My children love Clacton. It’s our nearest beach and the teenagers can’t wait to get to the pier.
Obviously I only really know the last 100 metres (soon to be yards?) of Clacton but that bit is fun.
The area has one of the oldest age profiles in the country. It is therefore likely to be a town of ‘Settlers’ by Schwartz’s definition of basic human values.
In case you haven’t come across this way of breaking down the population, it is a pretty watertight categorisation that considers three different ways that people view the world from value-based perspectives. Each is important to creating stable, prosperous and progressive societies, but people tend to have a greater or lesser inclination to one category: there’s a bit of each in all of us, but we tend to be driven by one more than the other…
Pioneers are people who find concepts and big ideas fascinating and can dedicate their lives to pursue actions that lead to fairness. Ideologues, campaigners for alternative futures, with a strong sense of self-agency, they try to convince others that their vision is valid, discerning and worth the risk. (If you’re reading this you’re likely to be one).
Prospectors like to bet on winners, to be in on a trend and make personal advantage of it, they like to be successful and gain esteem from others because of their success. They are optimistic and forward looking and will take risk for personal gain.
Settlers are driven by a need for stability and security, tend not to take risks and like to make their home their castle. They are not very reflective nor interested in changing the world, rather ensuring that it is predictable enough to look after themselves and family. They are particularly susceptible to newspaper scare stories as these will often reassure them that their fears are warranted.
Studies using these categories tend to be consistent enough to show all sorts of predictable outcomes. And political party affiliation is strongly connected.
Obviously parties have to appeal to all three with different elements of their offer. For example Labour ideology has often appealed to Prospectors whilst Labour solidarity appeals to Settlers. Meanwhile Conservative voters value their party’s emphasis on enterprise and the hard-working self-made man whilst pleasing the Settlers with their sense of continuity with tradition.
Interestingly for our purposes, there are hardly any young people who come into the Settler category (13% of 15-25 year olds compared to 43% of over 65s ibid p15). Rather, youth is the age of the Pioneer and Prospector. The time of life when most are ready to strike out with little to lose and an urge to prove themselves to the big wide world.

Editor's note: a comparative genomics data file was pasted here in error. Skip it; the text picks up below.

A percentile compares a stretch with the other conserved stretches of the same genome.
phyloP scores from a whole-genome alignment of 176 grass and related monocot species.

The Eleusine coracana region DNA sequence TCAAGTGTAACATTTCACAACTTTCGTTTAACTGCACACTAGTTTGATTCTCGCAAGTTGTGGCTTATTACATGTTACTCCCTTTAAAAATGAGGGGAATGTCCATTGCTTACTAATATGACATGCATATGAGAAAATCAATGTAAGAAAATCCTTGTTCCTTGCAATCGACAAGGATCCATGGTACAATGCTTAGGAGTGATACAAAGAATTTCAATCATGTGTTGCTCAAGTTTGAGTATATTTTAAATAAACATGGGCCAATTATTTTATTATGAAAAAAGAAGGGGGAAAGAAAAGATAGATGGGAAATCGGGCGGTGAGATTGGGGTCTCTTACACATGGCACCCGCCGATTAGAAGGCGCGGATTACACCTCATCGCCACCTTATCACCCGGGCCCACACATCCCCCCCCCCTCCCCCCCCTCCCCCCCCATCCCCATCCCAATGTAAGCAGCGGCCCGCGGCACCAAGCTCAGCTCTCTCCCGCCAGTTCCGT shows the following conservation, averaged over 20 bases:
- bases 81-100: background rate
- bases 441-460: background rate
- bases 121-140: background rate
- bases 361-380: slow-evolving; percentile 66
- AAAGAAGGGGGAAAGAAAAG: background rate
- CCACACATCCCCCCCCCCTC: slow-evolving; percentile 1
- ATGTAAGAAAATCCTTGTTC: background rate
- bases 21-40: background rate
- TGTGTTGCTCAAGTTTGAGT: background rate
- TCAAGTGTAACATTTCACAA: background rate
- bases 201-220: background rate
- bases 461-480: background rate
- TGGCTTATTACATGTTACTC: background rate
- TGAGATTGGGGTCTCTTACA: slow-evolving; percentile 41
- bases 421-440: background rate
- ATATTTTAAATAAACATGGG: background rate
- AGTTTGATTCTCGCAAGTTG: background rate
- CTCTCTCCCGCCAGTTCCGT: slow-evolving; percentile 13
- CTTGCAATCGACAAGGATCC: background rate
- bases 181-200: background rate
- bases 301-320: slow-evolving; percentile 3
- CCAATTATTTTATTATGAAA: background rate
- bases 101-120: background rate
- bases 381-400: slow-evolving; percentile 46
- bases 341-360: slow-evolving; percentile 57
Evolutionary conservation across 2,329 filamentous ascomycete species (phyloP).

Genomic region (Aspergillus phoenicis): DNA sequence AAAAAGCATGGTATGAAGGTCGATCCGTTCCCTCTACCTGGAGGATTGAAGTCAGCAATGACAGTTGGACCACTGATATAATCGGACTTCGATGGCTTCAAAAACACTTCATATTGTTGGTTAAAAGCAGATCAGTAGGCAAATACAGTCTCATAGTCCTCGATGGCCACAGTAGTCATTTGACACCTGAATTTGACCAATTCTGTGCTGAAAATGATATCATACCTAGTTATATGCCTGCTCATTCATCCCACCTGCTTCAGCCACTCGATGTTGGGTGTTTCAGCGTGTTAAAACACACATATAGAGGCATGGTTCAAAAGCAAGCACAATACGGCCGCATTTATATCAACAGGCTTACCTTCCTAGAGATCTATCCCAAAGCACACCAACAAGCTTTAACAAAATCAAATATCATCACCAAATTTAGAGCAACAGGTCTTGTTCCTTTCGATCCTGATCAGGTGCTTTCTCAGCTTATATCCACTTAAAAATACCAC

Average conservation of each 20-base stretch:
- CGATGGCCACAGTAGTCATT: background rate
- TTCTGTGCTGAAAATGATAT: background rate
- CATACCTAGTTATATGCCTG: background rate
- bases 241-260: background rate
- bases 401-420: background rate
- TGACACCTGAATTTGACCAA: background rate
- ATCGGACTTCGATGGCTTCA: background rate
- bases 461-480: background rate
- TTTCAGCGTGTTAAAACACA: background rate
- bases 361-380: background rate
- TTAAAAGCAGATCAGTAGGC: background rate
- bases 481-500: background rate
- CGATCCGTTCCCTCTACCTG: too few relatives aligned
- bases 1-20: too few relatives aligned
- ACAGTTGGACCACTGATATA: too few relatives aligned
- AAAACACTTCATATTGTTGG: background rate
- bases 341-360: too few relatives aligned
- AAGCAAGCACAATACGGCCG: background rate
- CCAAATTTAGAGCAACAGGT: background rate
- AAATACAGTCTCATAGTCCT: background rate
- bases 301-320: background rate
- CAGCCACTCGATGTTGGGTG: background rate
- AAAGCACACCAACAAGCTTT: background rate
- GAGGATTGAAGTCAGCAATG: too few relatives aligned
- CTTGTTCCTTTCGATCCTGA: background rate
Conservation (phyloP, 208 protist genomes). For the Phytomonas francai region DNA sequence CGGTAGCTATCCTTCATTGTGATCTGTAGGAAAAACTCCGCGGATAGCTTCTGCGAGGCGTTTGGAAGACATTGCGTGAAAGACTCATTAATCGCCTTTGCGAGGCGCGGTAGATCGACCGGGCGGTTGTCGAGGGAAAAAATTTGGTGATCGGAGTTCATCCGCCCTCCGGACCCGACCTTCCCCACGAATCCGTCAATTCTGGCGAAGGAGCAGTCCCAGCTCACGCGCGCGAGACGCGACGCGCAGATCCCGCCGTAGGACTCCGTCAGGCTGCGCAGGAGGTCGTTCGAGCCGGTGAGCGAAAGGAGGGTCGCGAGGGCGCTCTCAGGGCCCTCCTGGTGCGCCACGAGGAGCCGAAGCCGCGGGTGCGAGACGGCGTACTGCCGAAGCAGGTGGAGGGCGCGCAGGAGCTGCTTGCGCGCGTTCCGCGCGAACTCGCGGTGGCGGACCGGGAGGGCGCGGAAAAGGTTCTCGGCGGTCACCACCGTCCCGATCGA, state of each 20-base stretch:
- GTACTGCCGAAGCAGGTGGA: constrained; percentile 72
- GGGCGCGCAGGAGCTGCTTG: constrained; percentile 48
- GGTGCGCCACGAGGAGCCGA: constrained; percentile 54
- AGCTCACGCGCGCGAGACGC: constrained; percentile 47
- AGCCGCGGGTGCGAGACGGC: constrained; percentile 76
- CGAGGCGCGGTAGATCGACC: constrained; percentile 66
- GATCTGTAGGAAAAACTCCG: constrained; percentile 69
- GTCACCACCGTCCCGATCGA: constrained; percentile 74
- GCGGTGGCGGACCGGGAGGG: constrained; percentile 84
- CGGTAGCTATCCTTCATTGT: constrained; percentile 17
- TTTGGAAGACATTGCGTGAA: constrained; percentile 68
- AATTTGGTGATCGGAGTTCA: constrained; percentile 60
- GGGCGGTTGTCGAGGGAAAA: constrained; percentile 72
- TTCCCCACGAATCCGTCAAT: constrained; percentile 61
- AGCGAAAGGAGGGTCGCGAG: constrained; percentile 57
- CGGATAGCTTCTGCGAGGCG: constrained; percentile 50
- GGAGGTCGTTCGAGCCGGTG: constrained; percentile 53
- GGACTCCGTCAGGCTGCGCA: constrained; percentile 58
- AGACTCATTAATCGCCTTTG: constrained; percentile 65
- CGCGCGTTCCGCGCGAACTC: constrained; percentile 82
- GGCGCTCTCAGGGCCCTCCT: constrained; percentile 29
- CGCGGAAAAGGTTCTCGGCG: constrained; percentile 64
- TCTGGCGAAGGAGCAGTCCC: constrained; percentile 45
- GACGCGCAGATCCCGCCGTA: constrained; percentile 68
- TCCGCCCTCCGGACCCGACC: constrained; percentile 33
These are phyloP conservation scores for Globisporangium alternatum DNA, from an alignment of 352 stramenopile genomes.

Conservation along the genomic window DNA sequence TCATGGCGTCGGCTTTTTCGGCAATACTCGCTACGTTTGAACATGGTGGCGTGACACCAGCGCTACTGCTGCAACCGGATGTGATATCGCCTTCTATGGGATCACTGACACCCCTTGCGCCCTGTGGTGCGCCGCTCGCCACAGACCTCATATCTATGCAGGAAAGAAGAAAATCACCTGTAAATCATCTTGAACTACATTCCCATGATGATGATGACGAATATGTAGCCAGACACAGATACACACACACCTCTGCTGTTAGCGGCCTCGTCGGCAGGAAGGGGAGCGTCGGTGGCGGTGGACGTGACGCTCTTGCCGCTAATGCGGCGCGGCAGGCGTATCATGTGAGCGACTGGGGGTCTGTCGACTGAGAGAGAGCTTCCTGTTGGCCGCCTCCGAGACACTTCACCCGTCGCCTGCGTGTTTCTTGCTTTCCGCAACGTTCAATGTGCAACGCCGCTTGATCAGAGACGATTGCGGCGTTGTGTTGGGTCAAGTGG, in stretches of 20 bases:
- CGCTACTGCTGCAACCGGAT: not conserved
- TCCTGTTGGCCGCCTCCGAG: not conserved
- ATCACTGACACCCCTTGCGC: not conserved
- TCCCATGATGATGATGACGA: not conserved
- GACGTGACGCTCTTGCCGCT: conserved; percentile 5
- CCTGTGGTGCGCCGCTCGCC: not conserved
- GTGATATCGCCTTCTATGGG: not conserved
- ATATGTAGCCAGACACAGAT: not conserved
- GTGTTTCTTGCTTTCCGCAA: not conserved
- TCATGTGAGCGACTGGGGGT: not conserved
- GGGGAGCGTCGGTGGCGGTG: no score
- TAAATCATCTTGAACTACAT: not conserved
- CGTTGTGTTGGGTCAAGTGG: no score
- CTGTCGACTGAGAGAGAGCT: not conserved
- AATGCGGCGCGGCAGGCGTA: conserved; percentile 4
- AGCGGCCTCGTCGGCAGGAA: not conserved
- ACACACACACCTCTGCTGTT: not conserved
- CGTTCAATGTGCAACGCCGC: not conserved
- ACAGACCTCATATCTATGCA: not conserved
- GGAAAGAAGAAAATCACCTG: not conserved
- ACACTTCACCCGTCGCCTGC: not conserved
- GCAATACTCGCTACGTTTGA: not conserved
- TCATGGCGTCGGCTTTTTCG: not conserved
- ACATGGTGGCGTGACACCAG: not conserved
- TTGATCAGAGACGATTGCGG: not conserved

Back to Clacton (but not the pier). And back to UKIP. I’m sure you can see my connection… it’s probably a Settler thing.
But that doesn’t make it a ‘right wing’ thing. Following the financial crash and Euro crisis the rise of populist parties of all hues has increased across most of Europe. It just so happens that England’s manifestation has been a turn to the political Right (compared to the left in Scotland?), but in other countries it has been a return to an alternate golden-era of communism, when times were more secure before the European project enabled us to blame the new ‘others amongst us’ for current woes.
But what does this rise of the golden-past mean to young people… The non-Settlers with no golden-past to draw on?
Those of you who work with young people will notice how often the word ‘racist’ is synonymous with UKIP in the minds of many. I’m not saying UKIP are racist, I’m saying that’s how young people often assimilate their message.
And that’s probably because the Pioneer in them can’t hear a progressive future in their communications and the Prospector can’t see their single issue focus offering the country greater prospects. In fairness, that may change, but let me end with this…
I heard this week that 5% of those over 60 in the UK are from minority ethnic groups. But 25% of those under five are from BME groups.
Inevitably the world and the future will look different at different ends of the age spectrum. Young people know that diversity is here to stay. They don’t view that phenomenon socio-economically, they see it in interpersonal terms. It’s about their mates. They will now build a different future not recreate a past.
Our schools will help them prepare for that. But they will have great difficulty dealing with political nuance when one party is attracting voters with a value system alien to their students. It’s not just a politics thing, it’s an age thing.
Still – the conversation must happen. Life is more than a thrill ride.